Still, I grab. I never let them go to waste. I give them to various people (sometimes people who really need the food); but still, I feel like I cannot leave without taking as much as I can, as fast as I can.

A friend from my gym, who has seen me do this, said during one of these events, “There goes Misti… getting her leftovers.”

We laughed. I laughed.

I love that I laughed. I’m learning to love my goofiness.

Thankfully I have people around me today, like Yvette and this friend, who help me take life (and myself) a whole lot less seriously.

They’ve been a mirror for me, helping me see my own goofy tendencies, and we’ve built relationships where it’s okay laugh at our humanity.

Scoring free stuff, laughing at myself, and later finding the right home for it (sometimes, in my belly), all feels really good to be able to do.

I still don’t like buffets, because they trigger that same fear in me; eat as much as you can, as fast as you can, or else you might not get another chance.

Food is plentiful today, and yet I still have my moments where I feel like I have to grab what I can. (Be careful what you invite me to.)

Being Someone Who Can help Others See (And Laugh At) Themselves

At the core of this story is one of the reasons why I have worked with leaders for nearly two decades.

The people on your team (and all people really), are inside the jar of their own life. It’s hard (when you’re inside), to see what’s on the label of the jar.

They’re inside of their own experience of life, making it difficult for them to see themselves completely. When they see aspects of themselves they don’t like, it’s easy to waste precious time beating themselves up, rather than simply accepting themselves, and then trying out different behaviors.

Without having mentors/leaders acting as mirrors, helping them see their talents (and their goofiness, with compassion), it’s easy for them to bang their head against a wall, trying to figure out why they don’t get the results they want.

Most people want to succeed in whatever it is that they’re doing. No one says, “I want to be seen as dead weight or the incapable one.” No way!

Assuming they’re the right person for the role they’re in, they want their performance to knock your socks off!

Here’s the challenge (and the point)… they cannot see, by themselves, what they’re doing that works and what doesn’t work. They’re simply doing the best they can with the information (and internal monologue) they have at any given time.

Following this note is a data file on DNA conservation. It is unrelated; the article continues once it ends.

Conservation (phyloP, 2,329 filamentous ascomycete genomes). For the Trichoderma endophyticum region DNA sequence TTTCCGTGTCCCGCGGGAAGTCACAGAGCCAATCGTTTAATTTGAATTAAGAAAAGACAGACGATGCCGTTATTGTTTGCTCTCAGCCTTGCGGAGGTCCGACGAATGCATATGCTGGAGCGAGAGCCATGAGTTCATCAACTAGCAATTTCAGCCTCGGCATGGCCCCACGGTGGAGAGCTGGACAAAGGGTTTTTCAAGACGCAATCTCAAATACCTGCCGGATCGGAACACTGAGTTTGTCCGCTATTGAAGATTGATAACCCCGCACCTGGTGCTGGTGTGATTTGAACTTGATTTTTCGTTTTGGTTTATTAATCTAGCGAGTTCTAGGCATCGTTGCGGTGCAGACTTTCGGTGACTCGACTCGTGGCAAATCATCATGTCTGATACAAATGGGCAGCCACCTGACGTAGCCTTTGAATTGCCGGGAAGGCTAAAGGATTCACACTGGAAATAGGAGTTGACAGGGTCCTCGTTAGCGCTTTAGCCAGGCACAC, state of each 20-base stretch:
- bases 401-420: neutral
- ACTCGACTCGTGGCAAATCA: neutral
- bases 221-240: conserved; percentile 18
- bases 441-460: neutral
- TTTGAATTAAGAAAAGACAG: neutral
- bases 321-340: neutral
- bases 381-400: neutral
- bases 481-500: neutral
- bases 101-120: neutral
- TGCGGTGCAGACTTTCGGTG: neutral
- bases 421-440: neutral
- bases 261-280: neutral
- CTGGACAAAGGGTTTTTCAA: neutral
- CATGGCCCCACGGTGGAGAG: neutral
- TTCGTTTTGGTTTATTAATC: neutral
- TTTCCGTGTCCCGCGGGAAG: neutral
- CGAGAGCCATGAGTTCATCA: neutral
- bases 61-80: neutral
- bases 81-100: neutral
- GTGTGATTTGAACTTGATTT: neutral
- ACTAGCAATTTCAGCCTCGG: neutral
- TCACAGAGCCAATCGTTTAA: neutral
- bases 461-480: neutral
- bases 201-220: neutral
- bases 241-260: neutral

We all need that gentle (and sometimes not so gentle, but still kind) nudge to see what we cannot see by ourselves.

You, as a leader, can be that mirror, by building trust and nurturing relationships.

By setting up an environment where you can be that mirror, you can help them to grow. (As an aside, one of the benefits of building such authentic relationships is that you also get the mirroring you need for growth.)

How We Look On The Outside Is Not How We Are On The Inside

New professionals may sometimes act like they’re all-knowing and want to progress at a rapid pace. While some people make progress faster than others, most need a little honesty, support, and encouragement, as they find their way to shining brightly.

Such progress simply doesn’t come overnight, and it certainly doesn’t come in a vacuum.

Gently helping others to see their own tendencies (like my tendency to take extra when I feel a sense of scarcity, and Yvette’s ability to help me see that) is valuable. Creating an environment where people feel like it’s safe to even chuckle at their own human qualities, is one of the greatest gifts you can give the people on your team.

The good news is that the time and energy you invest in giving your team this gift, and creating an environment where that is possible, will come back to you tenfold in engagement, productivity, care for the work, loyalty, and more.


Here’s to your greatness,

Misti Burmeister

Misti Burmeister has been helping companies and leaders create a culture of trust for more than 15 years. Help your team reach its highest potential at